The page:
I have a couple of other little tricks that make things easier as well. I mark the current pages of all our texts and workbooks with little plastic sticky tabs so that I don't need to flip through a book to find where we are. I use Donna Young's weekly planning sheets (I only really plan a week at a time. Any more and I find I'm too easily thrown off if we miss a day or two) and give my older child the sheet when she's doing her work. As she finished her work she corrects it and then figures out how she did in percentage terms and records it in the slot for that subject and day on the sheet. It's a lazy way for me to record grades if I ever need them and it gives her some much needed percentage practice.

Total cost for all this? Not quite sure. I think the dish racks were $5 - $10 at a local hardware store. I've seen plastic ones for cheaper. The used night stands cost me between $10 and $30 for the two. Can't remember. I do know the presentation boards were $8.99 each because that seemed like a lot for a couple of sheets of cardboard. I probably could have made similar ones from old cardboard boxes for free. Sticky tabs were a buck or two at the local Dollar Store.

It's an easy system that requires hardly any work, is not expensive to put together and is one that my ADD brain can live with. If anyone else finds this useful and sets up their own version please let me know and leave a link with pictures. If anyone comes up with improvements or tweaks that makes it even better I'd love to know about that as well.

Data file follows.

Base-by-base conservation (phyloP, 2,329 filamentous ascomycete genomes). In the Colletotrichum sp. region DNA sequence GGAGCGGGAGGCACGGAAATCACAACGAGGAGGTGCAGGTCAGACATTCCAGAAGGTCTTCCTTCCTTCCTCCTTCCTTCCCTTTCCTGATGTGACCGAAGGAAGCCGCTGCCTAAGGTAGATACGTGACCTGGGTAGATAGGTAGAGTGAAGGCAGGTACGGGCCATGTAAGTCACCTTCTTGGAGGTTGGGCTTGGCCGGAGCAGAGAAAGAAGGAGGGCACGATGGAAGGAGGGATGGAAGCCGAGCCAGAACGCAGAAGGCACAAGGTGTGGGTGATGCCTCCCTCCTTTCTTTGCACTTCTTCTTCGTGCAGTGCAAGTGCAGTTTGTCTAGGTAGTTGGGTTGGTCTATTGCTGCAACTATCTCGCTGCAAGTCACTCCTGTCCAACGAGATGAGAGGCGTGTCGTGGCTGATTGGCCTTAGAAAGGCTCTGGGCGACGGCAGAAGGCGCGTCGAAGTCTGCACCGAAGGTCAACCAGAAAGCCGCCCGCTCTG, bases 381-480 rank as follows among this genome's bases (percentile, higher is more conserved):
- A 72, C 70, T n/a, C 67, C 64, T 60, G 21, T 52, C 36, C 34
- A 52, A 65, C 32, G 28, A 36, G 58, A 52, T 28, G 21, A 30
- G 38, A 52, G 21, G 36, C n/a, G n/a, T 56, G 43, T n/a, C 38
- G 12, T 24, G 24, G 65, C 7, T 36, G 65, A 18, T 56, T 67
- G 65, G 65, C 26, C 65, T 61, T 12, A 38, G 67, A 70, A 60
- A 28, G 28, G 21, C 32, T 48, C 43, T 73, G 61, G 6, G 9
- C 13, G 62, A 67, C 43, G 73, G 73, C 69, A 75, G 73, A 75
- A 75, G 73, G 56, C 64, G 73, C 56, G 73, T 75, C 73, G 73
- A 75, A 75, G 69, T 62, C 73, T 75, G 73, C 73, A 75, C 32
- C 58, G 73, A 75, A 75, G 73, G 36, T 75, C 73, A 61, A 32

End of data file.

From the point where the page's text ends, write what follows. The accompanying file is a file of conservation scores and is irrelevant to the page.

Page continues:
Update: Jamie has a picture of her version of this up at her blog, The Chemist at Bradford Academy

Sunday, June 19, 2011

Father's Day Fishing

It's a wonderful luxury to own a stocked pond.

Shannon (the husband) is baiting the hook with Harry and my neice.

My father giving my nephew (on my husband's side) some encouragement.

Catherine picking a spot to cast with adoring cousin in tow.

Harry with one of the fish he caught.

Dad said they were rather thin and gave my husband and I the eye so we'll head out tomorrow for some fish food to fatten them up with.

In the end Harry caught the most but choose to keep three of the bigger ones (between 10 and 12 inches) to gut, clean and fry. My nephew caught quite a few and ended up taking two home. My neice never picked up a rod but choose instead to follow Catherine who turned out to be a superb caster but had no interest in doing anything but releasing the fish she caught.

We had Harry's three fish for lunch, although the boy himself refused to try any citing a general dislike for fish.